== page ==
“Organic” Isn’t Necessarily Good For You
Sometimes it’s easy to recognize hazards to your ears: the roaring jet engine beside your ears or the bellowing machinery on the floor of a factory. When the dangers are intuitive and logical, it’s easy to convince people to take pragmatic solutions (which commonly include wearing earmuffs or earplugs). But what if there was an organic compound that was just as bad for your hearing as too much noise? After all, just because something is organic, doesn’t that necessarily mean it’s good for you? How can something that’s organic be equally as bad for your ears as loud noise?
An Organic Compound You Don’t Want to Eat
To be clear, we’re not talking about organic things like produce or other food products. According to recent (and some not-so-recent) research published by European scholars, there’s a good possibility that a collection of chemicals known as organic solvents can harm your hearing even if exposure is minimal and brief. To be certain, the sort of organic label you see on fruit in the supermarket is totally different. Actually, marketers use the positive connections we have with the word “organic” to sell us products with the implication it’s actually good for you (or at the very least not bad for you). When food is labeled as organic, it means that specific growing practices are used to keep food free of artificial impurities. When we talk about organic solvents, the word organic is chemistry-related. Within the discipline of chemistry, the term organic refers to any compounds and chemicals that contain bonds between carbon atoms. Carbon can generate a high number of molecules and therefore practical chemicals. But at times they can also be hazardous. Every year, millions of workers are exposed to the risks of hearing loss by working with organic solvents.
Organic Solvents, Where do You Find Them?
Organic solvents are found in some of the following products:
- Degreasing agents
- Cleaning supplies
- Varnishes and paints
- Adhesives and glue
You get the idea. So, the question suddenly becomes, will your hearing be damaged by cleaning or painting?
Hazard Associated With Organic Solvents
The more you’re exposed to these substances, according to current research, the higher the associated hazard. This means that you’ll most likely be fine while you clean your kitchen. It’s the industrial workers who are continuously exposed to organic solvents that have the highest danger. Ototoxicity (toxicity to the auditory system), has been demonstrated to be linked to subjection to organic substances. This has been demonstrated both in laboratory experiments involving animals and in experiential surveys involving real people. Loss of hearing in the mid frequency range can be affected when the little hair cells of the ear are damaged by solvents. The issue is that a lot of businesses are not aware of the ototoxicity of these compounds. These hazards are even less recognized by workers. So those employees don’t have standardized protocols to protect them. One thing that may really help, for instance, would be standardized hearing examinations for all workers who handle organic solvents on a consistent basis. These workers would be able to get early treatment for hearing loss because it would be detected in its beginning stages.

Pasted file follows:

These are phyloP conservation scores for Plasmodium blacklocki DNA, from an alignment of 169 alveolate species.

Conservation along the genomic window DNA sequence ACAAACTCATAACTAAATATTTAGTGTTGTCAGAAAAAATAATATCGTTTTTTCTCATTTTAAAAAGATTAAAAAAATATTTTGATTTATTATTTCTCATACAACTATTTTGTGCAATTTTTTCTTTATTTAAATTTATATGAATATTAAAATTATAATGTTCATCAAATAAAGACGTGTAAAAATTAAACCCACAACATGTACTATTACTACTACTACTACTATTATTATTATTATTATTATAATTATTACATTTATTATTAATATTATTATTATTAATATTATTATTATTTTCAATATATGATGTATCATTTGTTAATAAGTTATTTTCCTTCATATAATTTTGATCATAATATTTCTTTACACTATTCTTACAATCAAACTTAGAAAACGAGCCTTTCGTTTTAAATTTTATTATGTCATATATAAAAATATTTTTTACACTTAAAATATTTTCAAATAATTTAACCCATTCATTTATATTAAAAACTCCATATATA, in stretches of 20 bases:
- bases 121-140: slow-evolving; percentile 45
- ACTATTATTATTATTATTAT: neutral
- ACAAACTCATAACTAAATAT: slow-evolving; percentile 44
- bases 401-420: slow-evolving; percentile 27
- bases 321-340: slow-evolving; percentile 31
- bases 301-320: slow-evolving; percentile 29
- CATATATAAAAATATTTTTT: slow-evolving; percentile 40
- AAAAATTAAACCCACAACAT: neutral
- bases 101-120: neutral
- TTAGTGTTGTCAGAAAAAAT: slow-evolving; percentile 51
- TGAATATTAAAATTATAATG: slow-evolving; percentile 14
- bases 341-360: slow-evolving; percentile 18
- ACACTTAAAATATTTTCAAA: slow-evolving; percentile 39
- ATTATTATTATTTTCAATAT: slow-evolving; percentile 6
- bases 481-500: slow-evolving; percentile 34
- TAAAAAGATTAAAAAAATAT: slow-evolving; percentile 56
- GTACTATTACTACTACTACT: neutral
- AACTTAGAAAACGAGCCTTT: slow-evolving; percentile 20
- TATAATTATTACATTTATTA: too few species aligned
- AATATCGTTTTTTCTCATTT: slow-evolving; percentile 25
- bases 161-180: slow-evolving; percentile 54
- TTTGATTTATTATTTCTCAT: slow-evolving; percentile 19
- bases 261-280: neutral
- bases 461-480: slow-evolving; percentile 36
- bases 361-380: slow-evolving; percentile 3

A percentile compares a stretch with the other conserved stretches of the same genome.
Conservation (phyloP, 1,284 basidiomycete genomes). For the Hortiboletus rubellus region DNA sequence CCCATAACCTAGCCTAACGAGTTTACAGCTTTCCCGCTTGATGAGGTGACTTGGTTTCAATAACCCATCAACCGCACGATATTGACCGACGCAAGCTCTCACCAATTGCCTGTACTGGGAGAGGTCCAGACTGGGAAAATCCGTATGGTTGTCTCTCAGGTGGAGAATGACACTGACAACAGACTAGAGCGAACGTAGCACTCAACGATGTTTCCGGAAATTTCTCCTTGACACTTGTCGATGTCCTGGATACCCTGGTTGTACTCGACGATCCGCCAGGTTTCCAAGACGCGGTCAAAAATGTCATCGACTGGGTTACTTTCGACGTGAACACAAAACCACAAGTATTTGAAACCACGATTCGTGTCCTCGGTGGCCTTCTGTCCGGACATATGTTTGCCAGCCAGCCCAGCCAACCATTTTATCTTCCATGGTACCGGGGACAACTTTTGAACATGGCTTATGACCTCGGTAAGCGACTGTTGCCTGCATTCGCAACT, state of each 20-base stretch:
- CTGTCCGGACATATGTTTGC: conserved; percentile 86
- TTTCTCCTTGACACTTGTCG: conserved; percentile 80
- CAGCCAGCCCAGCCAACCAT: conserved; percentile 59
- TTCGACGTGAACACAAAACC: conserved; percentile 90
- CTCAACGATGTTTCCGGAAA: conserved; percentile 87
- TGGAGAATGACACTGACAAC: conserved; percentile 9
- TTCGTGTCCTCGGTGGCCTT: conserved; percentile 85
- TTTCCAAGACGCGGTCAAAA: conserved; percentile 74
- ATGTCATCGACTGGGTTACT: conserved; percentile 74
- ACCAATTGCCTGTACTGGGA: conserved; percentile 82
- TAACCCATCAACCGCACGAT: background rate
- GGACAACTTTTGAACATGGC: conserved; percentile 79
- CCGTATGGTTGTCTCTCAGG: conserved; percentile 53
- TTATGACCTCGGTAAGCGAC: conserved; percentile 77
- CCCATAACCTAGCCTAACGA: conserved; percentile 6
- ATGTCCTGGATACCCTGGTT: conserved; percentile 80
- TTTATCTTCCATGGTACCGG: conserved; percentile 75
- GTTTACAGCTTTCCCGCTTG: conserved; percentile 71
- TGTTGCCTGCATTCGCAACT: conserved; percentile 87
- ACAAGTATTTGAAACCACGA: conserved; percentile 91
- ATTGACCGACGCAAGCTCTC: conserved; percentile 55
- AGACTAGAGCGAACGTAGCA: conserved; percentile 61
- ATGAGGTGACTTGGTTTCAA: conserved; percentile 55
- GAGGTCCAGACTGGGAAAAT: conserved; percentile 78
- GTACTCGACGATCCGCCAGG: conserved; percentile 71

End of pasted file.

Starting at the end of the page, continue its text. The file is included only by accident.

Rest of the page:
You Need to go to Work
Routine Hearing examinations and limiting your exposure to these solvents are the most frequent recommendations. But if you want that recommendation to be practical, you have to be mindful of the hazards first. It’s easy when the risks are plain to see. It’s obvious that you should take safeguards to protect against the noise of the factory floor and any other loud noises. But it’s not so easy to convince employers to take safety measures when there is an invisible hazard. Luckily, continuing research is assisting both employees and employers take a safer approach. For now, it’s a good idea to only use these products in a well-ventilated place and to always wear a mask. Having your ears checked by a hearing expert is also a good idea.